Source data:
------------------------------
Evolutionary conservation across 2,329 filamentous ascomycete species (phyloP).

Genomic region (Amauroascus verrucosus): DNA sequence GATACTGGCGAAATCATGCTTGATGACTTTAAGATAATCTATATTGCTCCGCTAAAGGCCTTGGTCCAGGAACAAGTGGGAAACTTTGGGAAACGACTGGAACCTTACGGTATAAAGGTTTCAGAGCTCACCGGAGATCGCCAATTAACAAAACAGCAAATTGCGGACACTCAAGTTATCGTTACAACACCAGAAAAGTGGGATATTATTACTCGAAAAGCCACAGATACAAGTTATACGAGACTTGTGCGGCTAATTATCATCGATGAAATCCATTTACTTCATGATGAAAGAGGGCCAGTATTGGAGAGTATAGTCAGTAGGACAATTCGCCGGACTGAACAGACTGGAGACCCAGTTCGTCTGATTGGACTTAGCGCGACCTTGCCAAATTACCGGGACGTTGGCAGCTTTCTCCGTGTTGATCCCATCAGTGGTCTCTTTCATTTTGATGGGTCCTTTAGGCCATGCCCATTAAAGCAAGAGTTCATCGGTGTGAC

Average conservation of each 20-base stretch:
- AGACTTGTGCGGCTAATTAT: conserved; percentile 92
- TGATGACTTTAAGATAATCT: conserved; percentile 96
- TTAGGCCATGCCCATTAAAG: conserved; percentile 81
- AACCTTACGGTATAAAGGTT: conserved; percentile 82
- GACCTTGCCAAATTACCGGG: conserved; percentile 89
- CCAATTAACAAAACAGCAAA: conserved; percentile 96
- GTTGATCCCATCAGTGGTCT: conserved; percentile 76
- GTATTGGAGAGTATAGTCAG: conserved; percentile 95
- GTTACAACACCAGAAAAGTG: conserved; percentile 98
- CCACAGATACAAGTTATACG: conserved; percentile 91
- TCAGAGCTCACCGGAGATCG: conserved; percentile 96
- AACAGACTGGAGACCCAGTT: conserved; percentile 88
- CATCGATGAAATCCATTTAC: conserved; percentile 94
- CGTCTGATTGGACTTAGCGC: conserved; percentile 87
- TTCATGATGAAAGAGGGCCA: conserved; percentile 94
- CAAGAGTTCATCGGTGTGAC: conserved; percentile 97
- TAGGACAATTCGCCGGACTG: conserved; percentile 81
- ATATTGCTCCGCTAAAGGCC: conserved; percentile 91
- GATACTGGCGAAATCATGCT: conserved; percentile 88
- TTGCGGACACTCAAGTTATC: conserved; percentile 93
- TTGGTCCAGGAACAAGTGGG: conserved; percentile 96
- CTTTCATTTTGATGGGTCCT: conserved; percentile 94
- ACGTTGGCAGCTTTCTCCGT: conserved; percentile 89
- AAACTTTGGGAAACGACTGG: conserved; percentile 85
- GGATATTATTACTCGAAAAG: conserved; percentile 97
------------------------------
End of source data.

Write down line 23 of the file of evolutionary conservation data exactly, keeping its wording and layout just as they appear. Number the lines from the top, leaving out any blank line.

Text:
- TTGCGGACACTCAAGTTATC: conserved; percentile 93